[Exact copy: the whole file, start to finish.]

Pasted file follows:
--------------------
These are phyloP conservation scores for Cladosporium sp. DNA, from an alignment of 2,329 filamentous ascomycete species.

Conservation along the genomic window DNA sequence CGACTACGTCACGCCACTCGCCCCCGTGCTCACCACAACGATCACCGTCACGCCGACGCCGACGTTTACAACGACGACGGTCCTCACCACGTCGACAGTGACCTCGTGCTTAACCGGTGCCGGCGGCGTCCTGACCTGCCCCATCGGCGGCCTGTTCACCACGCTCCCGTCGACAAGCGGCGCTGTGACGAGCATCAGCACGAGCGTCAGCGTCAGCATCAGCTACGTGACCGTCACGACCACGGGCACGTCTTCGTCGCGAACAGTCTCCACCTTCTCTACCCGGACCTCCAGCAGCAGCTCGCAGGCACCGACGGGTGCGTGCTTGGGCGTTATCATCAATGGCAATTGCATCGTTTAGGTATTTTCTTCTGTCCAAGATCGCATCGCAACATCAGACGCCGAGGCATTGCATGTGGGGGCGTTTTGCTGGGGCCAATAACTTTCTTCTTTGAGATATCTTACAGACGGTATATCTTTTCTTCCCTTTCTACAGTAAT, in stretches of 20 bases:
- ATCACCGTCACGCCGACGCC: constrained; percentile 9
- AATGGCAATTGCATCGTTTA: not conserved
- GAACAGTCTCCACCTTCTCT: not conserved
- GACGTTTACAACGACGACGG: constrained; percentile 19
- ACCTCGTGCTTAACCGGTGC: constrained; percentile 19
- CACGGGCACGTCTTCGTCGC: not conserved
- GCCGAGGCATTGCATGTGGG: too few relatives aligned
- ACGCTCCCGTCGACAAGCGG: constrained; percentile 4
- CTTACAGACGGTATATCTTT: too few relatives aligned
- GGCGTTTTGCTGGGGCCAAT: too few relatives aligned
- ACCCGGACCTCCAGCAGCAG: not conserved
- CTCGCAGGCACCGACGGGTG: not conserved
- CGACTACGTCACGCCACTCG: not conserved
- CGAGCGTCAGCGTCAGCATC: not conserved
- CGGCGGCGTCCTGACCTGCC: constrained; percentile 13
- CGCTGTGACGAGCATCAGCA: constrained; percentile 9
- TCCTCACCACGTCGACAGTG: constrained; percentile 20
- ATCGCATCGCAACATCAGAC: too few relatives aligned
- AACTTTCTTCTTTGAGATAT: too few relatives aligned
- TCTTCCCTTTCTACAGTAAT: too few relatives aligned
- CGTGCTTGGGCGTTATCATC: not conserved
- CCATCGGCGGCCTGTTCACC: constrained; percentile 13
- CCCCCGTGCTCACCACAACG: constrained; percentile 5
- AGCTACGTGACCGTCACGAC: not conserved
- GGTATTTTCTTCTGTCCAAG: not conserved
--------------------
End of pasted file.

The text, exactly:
These are phyloP conservation scores for Cladosporium sp. DNA, from an alignment of 2,329 filamentous ascomycete species.

Conservation along the genomic window DNA sequence CGACTACGTCACGCCACTCGCCCCCGTGCTCACCACAACGATCACCGTCACGCCGACGCCGACGTTTACAACGACGACGGTCCTCACCACGTCGACAGTGACCTCGTGCTTAACCGGTGCCGGCGGCGTCCTGACCTGCCCCATCGGCGGCCTGTTCACCACGCTCCCGTCGACAAGCGGCGCTGTGACGAGCATCAGCACGAGCGTCAGCGTCAGCATCAGCTACGTGACCGTCACGACCACGGGCACGTCTTCGTCGCGAACAGTCTCCACCTTCTCTACCCGGACCTCCAGCAGCAGCTCGCAGGCACCGACGGGTGCGTGCTTGGGCGTTATCATCAATGGCAATTGCATCGTTTAGGTATTTTCTTCTGTCCAAGATCGCATCGCAACATCAGACGCCGAGGCATTGCATGTGGGGGCGTTTTGCTGGGGCCAATAACTTTCTTCTTTGAGATATCTTACAGACGGTATATCTTTTCTTCCCTTTCTACAGTAAT, in stretches of 20 bases:
- ATCACCGTCACGCCGACGCC: constrained; percentile 9
- AATGGCAATTGCATCGTTTA: not conserved
- GAACAGTCTCCACCTTCTCT: not conserved
- GACGTTTACAACGACGACGG: constrained; percentile 19
- ACCTCGTGCTTAACCGGTGC: constrained; percentile 19
- CACGGGCACGTCTTCGTCGC: not conserved
- GCCGAGGCATTGCATGTGGG: too few relatives aligned
- ACGCTCCCGTCGACAAGCGG: constrained; percentile 4
- CTTACAGACGGTATATCTTT: too few relatives aligned
- GGCGTTTTGCTGGGGCCAAT: too few relatives aligned
- ACCCGGACCTCCAGCAGCAG: not conserved
- CTCGCAGGCACCGACGGGTG: not conserved
- CGACTACGTCACGCCACTCG: not conserved
- CGAGCGTCAGCGTCAGCATC: not conserved
- CGGCGGCGTCCTGACCTGCC: constrained; percentile 13
- CGCTGTGACGAGCATCAGCA: constrained; percentile 9
- TCCTCACCACGTCGACAGTG: constrained; percentile 20
- ATCGCATCGCAACATCAGAC: too few relatives aligned
- AACTTTCTTCTTTGAGATAT: too few relatives aligned
- TCTTCCCTTTCTACAGTAAT: too few relatives aligned
- CGTGCTTGGGCGTTATCATC: not conserved
- CCATCGGCGGCCTGTTCACC: constrained; percentile 13
- CCCCCGTGCTCACCACAACG: constrained; percentile 5
- AGCTACGTGACCGTCACGAC: not conserved
- GGTATTTTCTTCTGTCCAAG: not conserved